Social Media Use During a Crisis

via Facebook

Since its inception, social media wove itself into popular culture today, causing organizations to engage with key stakeholders through various social media platforms. Social media platforms such as Facebook, Instagram, Twitter and YouTube collectively attract about 2.8 billion users each month (Facebook, 2014; Instagram, 2014; Twitter, 2014;YouTube, 2014). Since the number of internet and social media users exceeds two billion (Internet World Stats, 2014) internet users, organizations and communication professionals cannot ignore social media platforms as a way to communicate, even during a crisis.

Facebook launched Safety Check on October 15, 2014. Safety Check is a Facebook tool that allows users within an area of disaster to send an update about their safety status directly to Facebook. Users who enable the geotagging feature will receive a notification from Facebook if there is a disaster reported nearby. Facebook users have the option to confirm their status and send their updates directly to their network of friends. Facebook developed this tool after the earthquake in Japan in 2011 (Facebook, 2014).

Social media also enables those affected by a crisis to communicate with others in different parts of the world. For example, during the 2011 flood crisis in Thailand, members of different communities raised awareness about the needs of flood victims. Volunteers were able to band together in effort to provide support to those in need. As the Asia New Monitor (2011) reported, different publics used Twitter to locate where volunteers were needed for disaster relief activities. Social media campaigns can also be used to generate donations for disaster relief efforts. After the 2010 earthquake disaster in Haiti, Facebook and Twitter users posted status updates and retweets to support the American Red Cross campaign to text “Haiti” to 90999 to donate 10 dollars to the Haiti relief fund (Morgan, 2010).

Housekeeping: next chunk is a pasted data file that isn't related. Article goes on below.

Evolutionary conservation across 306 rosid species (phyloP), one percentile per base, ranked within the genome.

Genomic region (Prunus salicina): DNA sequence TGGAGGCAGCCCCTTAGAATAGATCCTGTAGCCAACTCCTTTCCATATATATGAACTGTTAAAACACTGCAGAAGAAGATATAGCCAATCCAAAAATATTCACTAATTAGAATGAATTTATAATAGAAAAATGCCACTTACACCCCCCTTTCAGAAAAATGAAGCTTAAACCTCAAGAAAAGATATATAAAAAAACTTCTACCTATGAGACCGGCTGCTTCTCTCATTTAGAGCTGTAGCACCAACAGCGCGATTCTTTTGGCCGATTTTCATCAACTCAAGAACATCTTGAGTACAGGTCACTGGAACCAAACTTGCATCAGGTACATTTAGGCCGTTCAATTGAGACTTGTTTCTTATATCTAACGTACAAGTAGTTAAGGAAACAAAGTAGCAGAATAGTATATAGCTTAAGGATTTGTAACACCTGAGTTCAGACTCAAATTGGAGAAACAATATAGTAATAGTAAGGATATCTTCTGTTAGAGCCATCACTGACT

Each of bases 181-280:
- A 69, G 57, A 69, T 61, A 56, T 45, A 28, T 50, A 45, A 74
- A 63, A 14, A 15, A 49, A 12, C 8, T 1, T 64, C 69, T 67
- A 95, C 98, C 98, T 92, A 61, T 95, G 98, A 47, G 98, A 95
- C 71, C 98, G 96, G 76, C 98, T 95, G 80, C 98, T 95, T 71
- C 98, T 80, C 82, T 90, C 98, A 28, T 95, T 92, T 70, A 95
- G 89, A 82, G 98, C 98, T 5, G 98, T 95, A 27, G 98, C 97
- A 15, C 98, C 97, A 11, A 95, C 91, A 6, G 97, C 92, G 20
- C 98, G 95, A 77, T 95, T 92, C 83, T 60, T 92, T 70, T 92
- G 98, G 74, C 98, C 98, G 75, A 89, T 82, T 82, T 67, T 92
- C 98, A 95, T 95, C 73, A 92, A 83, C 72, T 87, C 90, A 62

via Twitter

via Twitter

A study conducted by Howell and Taylor (2011) found that 87 percent of participants said they would use social media during a crisis to confirm the safety of their friends and family members. You might be asking who has time to use social media during a crisis, take a look at one Facebook user’s response below.

Via Facebook

Via Facebook

 

References

Facebook. (2014). Facebook Newsroom. Retrieved from http://newsroom.fb.com/company-info/

Howell, G. J., & Taylor, M. (2011). When a crisis happens, who turns to facebook and why. Asia Pacific Public Relations Journal, 12, 1-8.

Instagram. (2014). Instagram Stats. Retrieved from http://instagram.com/press/

Internet World Stats. (2014). Internet World Usage. Retrieved from http://internetworldstats.com/stats.htm

Morgan, J. (2010, January 15). Twitter and Facebook users respond to Haiti Crisis.                      BBC News. Retrieved from http://news.bbc.co.uk/2/hi/americas/8460791.stm

Thailand: Social media put to good use during flood crisis [Electronic Version]. (2011, December 1). Asia News Monitor. Retrieved from ProQuest Database.

Twitter (2014). Twitter Usage. Retrieved from https://about.twitter.com/company

 

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2 Responses to Social Media Use During a Crisis

  1. Errol says:

    Marnae,

    I thoroughly enjoyed reading your blog post about using social media during times of crisis. I worked as a Marketing and Communication Specialist for a commuter rail agency and anytime their were delays or unfortunate accidents we used social media to do all of our agency messaging. It is remarkable how many people look at their Twitter or Facebook feed when something unordinary happens in their daily life.

    I can see social media messaging for crisis as a beneficial tool, but it can also be cumbersome especially when there are so many popular tools out there. We relied on Hootsuite to post to our agency’s Twitter and Facebook page, but we still had to send out emails to passengers and post service alerts on our website. It can definitely be a full time job!

    Also, I had never heard of Facebook Safetycheck till I read your post. I am definitely going to be looking into this feature as an option.

  2. Anastasia says:

    Marnae,

    This is such an important topic that you chose to discuss. I personally had never heard of Safety Check but now may look into it as another tool to use in the event of an emergency. Last winter when the weather was out of control back East, my cousin was stuck due to the snow storms. Telephone communications were down, but we were able to get in contact with her via Facebook. There are a lot of naysayers against social media, and while yes people to abuse it, it can serve as a very valuable tool in the time of need.